I think The Killers need little introduction as a band. Around for almost a decade, the band is one of the most consistent producers of modern rock songs you will find, and have become wildly popular. They haven’t been afraid to change their sound slightly though, with the more electronic Day & Age and the more traditional rock sound of Battle Born being different to the more “alternative” tone of their first two albums. I love The Killers, and their new compilation album is a fantastic grouping of their classic songs, more modern greats, as well as two new songs, which I’m rather fond of as well.
If you have a lot of The Killers’ songs in your library already, you’d be forgiven for missing this one out. If you’re new to The Killers, or have not followed them much since their heyday debut of Hot Fuss, then you should make this album a priority.
The album is arranged in a chronological order, with four Hot Fuss songs kicking off with “Mr Brightside”, followed by three songs from each of The Killers’ last three albums. Almost all of the songs they have released as singles from these albums make it, with the exception of “Bones” and “The World We Live In”, which aren’t notable by their absence.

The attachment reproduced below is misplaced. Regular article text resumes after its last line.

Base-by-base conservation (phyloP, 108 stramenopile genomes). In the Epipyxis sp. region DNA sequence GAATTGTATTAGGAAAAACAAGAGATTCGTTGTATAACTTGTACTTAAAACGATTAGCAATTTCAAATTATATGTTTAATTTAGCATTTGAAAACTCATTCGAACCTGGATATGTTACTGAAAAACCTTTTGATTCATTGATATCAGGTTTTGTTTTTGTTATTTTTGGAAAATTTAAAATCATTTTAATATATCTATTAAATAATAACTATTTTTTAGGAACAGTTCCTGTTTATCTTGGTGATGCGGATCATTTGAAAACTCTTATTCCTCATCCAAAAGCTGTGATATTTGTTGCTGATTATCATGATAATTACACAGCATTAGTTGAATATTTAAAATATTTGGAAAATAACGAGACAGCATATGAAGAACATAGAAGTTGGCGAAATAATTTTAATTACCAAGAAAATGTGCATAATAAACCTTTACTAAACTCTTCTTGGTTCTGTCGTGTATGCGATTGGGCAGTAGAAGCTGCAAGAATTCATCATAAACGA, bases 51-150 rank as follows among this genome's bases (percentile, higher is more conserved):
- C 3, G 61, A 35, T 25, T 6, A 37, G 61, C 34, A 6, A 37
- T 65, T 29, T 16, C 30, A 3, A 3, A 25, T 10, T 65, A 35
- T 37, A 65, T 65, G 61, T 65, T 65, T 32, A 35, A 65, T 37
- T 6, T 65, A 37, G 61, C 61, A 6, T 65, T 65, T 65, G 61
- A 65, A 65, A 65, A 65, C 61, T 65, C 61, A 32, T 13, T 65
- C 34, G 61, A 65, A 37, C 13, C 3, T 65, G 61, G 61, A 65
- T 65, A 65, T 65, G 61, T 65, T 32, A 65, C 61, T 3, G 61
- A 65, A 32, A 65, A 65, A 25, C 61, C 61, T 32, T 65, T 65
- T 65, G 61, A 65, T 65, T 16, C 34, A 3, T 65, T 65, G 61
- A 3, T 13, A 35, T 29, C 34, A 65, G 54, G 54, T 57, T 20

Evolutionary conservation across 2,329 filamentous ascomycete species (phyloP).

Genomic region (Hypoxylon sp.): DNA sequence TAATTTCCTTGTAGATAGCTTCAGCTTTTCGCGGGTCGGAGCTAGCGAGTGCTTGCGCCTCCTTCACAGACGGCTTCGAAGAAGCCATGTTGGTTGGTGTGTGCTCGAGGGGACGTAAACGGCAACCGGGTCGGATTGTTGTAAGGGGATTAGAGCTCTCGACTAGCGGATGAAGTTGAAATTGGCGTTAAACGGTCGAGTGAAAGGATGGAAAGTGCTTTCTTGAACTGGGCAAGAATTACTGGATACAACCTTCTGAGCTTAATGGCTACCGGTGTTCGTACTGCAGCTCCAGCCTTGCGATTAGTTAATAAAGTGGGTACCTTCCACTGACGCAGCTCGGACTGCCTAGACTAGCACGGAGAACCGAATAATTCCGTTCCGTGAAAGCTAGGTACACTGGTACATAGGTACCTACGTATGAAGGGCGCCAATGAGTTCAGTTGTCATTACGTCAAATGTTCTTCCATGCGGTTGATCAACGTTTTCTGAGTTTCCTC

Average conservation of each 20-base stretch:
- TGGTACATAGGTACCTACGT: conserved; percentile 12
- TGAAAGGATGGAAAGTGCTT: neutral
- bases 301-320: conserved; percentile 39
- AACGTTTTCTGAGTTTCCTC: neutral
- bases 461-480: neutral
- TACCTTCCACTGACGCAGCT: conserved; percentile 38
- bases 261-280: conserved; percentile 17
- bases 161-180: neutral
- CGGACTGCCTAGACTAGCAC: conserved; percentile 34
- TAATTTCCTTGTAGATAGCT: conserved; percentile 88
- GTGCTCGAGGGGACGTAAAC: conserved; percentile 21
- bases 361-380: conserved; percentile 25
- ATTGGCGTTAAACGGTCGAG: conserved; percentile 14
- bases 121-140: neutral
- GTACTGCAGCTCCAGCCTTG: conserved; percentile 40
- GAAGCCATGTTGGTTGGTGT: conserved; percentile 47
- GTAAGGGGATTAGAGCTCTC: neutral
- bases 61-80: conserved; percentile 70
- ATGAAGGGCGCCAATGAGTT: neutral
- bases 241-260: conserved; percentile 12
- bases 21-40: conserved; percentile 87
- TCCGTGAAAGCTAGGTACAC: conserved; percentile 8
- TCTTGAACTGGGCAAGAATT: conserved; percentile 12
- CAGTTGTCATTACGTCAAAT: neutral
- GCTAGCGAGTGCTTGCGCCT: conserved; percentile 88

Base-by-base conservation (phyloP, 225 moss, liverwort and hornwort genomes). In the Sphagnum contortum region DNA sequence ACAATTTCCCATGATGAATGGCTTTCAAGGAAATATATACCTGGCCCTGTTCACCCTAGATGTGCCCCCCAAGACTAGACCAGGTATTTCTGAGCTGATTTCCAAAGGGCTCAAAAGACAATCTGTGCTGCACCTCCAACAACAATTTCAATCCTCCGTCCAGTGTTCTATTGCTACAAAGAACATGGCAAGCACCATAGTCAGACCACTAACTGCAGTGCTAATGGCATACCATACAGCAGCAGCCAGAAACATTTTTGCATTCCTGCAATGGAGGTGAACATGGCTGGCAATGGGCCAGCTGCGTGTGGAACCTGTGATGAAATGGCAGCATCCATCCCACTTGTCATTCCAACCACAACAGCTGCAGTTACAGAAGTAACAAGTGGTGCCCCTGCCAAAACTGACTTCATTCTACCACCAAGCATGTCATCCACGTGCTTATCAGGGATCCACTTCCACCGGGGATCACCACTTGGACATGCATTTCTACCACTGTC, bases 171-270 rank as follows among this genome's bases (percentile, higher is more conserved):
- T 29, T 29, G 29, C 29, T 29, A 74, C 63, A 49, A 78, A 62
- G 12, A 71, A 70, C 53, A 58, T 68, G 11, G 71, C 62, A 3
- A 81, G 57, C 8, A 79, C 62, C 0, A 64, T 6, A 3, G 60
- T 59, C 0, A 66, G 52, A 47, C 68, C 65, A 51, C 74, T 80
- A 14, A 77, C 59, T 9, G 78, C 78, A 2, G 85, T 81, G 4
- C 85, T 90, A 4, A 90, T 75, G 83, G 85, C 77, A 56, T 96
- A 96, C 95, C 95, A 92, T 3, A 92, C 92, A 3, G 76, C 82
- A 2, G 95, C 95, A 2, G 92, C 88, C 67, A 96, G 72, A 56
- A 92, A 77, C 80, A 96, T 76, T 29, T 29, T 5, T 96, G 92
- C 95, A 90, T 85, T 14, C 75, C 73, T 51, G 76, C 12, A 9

It’s a credit to the album that it showcases the change in style of the band, whilst showing that they have remained consistently great through the years. “Mr Brightside” still aches of teenage angst in the same way it did ten years ago, “All These Things That I’ve Done” is still as anthemic and “Human” is still so emotional and laden with synth. If I was to create an album with all of my favourite Killers songs, it would look like this, although I’d perhaps have included “Jenny Was a Friend of Mine” at the start as well, as it’s perhaps the best album opener The Killers have ever produced.
There are two new songs tagged on at the end of the album that are just as good as what has gone before. The first, “Shot at the Night”, has an obvious M83 eighties-style influence coming from Anthony Gonzalez, but keeps The Killers’ ballad-style of pop rock. It’s a fantastic song, with a dramatic chorus which heavily invokes the feeling of Steve Winwood’s classic: “Higher Love”. The other new tune is “Just Another Girl“, which sounds like a more upbeat version of the style of song found on Battle Born, which is definitely a good thing. Whether symbolic or not, it’s interesting that The Killers close what is their “Greatest Hits so far” album with a song about moving on from a former love.
All in all, Direct Hits is a compilation album well worth listening to. Fans of The Killers will rejoice that there is some new material in a year that is, hopefully, between full album releases and those that are new to the band can delight in having a definitive “Best Of” to discover the band with.
Listen to Direct Hits by The Killers in full via the Spotify playlist below: